The Joyce Foundation believes that equipping workers to succeed in good-paying jobs benefits individuals, their families and communities, and the Midwest economy as a whole. In the last two decades, the Foundation has tested strategies to boost workers’ skills and help women on welfare, low-skilled workers, ex-offenders, and others who face significant barriers in joining the workforce. Through it all, Joyce has consistently funded research to evaluate promising strategies and learn from the results; Joyce-supported research on welfare-to-work and transitional jobs were major contributions to the field. Current evaluation research focuses on adult education programs that prepare adults without high school diplomas or the equivalent with skills needed for careers.
In Employment, as in other Foundation efforts, Joyce focuses on policy change, especially at the state level. Its five-year Shifting Gears initiative, which took place in six Midwest states, has dramatically increased access to credentials for low-income adults by streamlining postsecondary, adult basic education, and skills-development systems. More recently the Foundation has been supporting efforts to improve community colleges through the Aspen Prize and promoting training partnerships with major industries. Amid current economic and fiscal challenges, Joyce continues to seek innovative strategies that expand access to successful training models and control costs.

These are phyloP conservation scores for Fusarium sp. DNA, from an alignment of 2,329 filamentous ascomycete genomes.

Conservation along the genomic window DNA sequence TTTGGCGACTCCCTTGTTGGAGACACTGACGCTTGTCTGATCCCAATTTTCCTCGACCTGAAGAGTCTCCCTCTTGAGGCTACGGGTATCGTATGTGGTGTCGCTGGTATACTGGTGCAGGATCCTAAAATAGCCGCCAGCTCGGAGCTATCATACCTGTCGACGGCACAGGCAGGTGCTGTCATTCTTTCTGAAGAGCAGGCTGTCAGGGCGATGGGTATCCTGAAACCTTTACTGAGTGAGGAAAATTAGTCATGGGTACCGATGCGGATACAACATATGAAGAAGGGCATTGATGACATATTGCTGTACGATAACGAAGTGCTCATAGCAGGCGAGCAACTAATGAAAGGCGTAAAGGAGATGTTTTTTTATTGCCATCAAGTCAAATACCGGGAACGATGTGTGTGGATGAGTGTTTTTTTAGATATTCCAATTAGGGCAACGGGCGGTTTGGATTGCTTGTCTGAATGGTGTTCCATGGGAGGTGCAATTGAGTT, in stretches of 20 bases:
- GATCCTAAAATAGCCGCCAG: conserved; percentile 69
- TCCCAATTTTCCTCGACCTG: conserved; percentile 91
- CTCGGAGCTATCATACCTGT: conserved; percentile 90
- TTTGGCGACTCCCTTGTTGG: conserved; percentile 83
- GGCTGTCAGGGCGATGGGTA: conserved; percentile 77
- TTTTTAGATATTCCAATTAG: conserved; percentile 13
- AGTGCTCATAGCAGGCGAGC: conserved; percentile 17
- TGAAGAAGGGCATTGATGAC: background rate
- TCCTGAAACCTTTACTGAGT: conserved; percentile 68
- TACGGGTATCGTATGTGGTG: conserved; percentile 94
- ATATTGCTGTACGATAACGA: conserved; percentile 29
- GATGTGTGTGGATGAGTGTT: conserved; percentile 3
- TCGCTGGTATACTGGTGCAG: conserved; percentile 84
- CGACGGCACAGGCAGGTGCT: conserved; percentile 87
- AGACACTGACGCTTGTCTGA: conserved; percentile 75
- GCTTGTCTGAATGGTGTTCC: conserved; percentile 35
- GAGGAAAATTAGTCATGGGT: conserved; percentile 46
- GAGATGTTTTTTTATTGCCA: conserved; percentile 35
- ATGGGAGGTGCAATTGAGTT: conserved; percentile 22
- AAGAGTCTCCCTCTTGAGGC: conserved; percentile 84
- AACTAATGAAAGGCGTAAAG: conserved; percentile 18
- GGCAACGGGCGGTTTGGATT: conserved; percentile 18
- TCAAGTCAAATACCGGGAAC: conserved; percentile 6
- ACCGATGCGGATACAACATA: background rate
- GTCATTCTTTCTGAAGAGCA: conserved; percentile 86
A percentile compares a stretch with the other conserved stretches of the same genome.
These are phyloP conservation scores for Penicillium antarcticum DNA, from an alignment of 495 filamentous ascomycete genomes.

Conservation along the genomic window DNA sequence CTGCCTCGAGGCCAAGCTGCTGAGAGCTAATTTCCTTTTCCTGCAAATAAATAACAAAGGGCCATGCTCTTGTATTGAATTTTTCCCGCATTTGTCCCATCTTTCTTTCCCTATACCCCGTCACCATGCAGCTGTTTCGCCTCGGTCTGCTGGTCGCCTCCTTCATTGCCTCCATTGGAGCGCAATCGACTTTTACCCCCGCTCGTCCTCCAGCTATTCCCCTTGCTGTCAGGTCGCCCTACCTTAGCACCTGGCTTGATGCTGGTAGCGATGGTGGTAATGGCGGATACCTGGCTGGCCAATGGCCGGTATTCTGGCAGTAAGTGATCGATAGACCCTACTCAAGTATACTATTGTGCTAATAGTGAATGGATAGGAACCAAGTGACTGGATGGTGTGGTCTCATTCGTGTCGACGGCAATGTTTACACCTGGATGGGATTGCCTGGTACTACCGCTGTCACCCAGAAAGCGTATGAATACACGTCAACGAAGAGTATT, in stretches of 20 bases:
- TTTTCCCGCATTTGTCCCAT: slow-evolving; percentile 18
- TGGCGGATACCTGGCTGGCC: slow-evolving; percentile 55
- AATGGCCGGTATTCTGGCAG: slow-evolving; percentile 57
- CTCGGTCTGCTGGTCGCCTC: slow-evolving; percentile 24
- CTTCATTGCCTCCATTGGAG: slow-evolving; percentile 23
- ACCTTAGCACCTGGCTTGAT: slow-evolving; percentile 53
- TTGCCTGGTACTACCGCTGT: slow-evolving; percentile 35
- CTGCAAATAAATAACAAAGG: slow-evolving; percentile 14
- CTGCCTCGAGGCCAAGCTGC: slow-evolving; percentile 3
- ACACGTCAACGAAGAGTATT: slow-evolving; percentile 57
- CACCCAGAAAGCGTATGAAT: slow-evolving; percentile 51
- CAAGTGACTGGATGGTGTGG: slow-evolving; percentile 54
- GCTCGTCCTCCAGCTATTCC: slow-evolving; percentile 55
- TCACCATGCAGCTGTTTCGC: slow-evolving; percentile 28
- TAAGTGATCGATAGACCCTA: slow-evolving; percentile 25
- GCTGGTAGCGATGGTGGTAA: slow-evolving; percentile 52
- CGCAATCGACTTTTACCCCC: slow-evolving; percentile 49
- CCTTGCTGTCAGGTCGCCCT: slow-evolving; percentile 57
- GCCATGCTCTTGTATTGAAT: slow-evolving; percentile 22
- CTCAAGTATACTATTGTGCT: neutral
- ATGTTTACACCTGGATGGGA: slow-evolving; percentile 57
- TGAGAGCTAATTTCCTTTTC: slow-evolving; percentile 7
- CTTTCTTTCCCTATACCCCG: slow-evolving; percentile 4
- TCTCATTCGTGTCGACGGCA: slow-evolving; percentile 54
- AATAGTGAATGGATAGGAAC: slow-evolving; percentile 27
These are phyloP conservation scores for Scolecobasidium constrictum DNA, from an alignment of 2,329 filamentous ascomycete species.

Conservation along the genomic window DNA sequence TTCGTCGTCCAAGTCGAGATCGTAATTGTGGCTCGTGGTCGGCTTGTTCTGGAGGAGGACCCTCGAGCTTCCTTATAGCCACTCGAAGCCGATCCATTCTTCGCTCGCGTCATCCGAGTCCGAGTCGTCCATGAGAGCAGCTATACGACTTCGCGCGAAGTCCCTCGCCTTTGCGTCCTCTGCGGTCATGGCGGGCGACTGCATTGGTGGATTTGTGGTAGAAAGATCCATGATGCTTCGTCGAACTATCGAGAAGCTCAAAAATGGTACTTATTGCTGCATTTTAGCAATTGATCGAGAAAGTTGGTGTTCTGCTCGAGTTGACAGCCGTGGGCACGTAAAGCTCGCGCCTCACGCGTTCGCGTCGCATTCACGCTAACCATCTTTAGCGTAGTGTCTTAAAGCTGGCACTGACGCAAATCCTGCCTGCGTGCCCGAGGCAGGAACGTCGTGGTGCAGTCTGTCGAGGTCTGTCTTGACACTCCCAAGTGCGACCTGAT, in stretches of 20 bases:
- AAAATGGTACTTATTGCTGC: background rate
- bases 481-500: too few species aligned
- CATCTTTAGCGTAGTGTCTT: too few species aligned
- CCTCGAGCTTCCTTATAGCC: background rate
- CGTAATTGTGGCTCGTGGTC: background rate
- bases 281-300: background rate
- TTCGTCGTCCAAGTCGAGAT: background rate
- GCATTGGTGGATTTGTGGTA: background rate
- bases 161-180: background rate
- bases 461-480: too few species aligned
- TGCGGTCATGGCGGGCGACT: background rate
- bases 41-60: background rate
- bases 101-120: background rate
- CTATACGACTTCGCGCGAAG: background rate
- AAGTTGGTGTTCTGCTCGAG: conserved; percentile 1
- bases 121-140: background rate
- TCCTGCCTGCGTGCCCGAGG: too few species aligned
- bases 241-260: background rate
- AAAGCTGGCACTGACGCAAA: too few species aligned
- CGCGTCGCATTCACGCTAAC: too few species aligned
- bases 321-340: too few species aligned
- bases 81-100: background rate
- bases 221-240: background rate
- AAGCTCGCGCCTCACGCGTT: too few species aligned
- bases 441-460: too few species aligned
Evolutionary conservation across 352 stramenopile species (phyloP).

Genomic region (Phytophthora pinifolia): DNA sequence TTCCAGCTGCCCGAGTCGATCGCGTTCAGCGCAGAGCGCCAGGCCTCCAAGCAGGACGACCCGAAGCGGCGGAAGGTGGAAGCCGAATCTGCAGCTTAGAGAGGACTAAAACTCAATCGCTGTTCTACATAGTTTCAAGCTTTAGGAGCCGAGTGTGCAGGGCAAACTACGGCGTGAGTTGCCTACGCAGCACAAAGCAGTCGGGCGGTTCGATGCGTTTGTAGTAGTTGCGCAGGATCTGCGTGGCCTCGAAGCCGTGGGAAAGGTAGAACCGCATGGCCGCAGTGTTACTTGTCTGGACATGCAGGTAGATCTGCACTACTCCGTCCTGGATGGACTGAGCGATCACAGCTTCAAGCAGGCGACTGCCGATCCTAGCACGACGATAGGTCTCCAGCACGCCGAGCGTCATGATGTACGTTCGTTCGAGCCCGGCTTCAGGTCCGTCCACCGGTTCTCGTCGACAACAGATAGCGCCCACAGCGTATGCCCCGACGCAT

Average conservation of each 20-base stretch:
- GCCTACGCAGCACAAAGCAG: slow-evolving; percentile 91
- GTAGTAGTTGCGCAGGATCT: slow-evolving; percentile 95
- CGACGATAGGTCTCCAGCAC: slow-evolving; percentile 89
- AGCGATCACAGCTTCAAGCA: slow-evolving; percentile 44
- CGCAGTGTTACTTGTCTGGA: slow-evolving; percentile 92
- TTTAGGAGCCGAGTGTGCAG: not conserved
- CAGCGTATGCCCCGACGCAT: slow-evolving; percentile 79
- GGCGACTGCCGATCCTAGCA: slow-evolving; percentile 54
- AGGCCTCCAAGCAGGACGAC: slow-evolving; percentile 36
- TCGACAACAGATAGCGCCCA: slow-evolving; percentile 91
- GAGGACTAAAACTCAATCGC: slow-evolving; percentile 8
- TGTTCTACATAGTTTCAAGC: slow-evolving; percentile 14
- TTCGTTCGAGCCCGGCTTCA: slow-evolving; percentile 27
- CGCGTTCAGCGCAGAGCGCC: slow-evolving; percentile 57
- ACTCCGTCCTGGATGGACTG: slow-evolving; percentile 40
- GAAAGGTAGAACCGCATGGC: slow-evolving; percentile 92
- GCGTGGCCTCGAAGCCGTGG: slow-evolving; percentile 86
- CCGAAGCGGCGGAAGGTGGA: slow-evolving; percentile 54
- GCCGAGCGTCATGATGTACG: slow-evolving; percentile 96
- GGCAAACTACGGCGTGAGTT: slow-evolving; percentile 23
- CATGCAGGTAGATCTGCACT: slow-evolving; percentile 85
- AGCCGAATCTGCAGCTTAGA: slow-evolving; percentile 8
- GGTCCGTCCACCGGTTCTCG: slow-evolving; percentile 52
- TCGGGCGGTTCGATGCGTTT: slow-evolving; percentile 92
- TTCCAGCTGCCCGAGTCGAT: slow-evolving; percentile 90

Latest News From The Employment Program
In April, 50 grants totaling $10.2 million were approved by the Joyce Foundation Board of Directors to further address pressing economic and social challenges.
3/28/2016 3:53:00 PM
$3 million grant to four Great Lakes community areas: Chicago’s northwest suburbs; Central Ohio; Madison, Wisconsin; and Rockford, Illinois
3/8/2016 11:15:00 AM
Employment Program Officer, Matthew Muench writes about the results of a new report about the role of personal success skills in the 21st century workforce.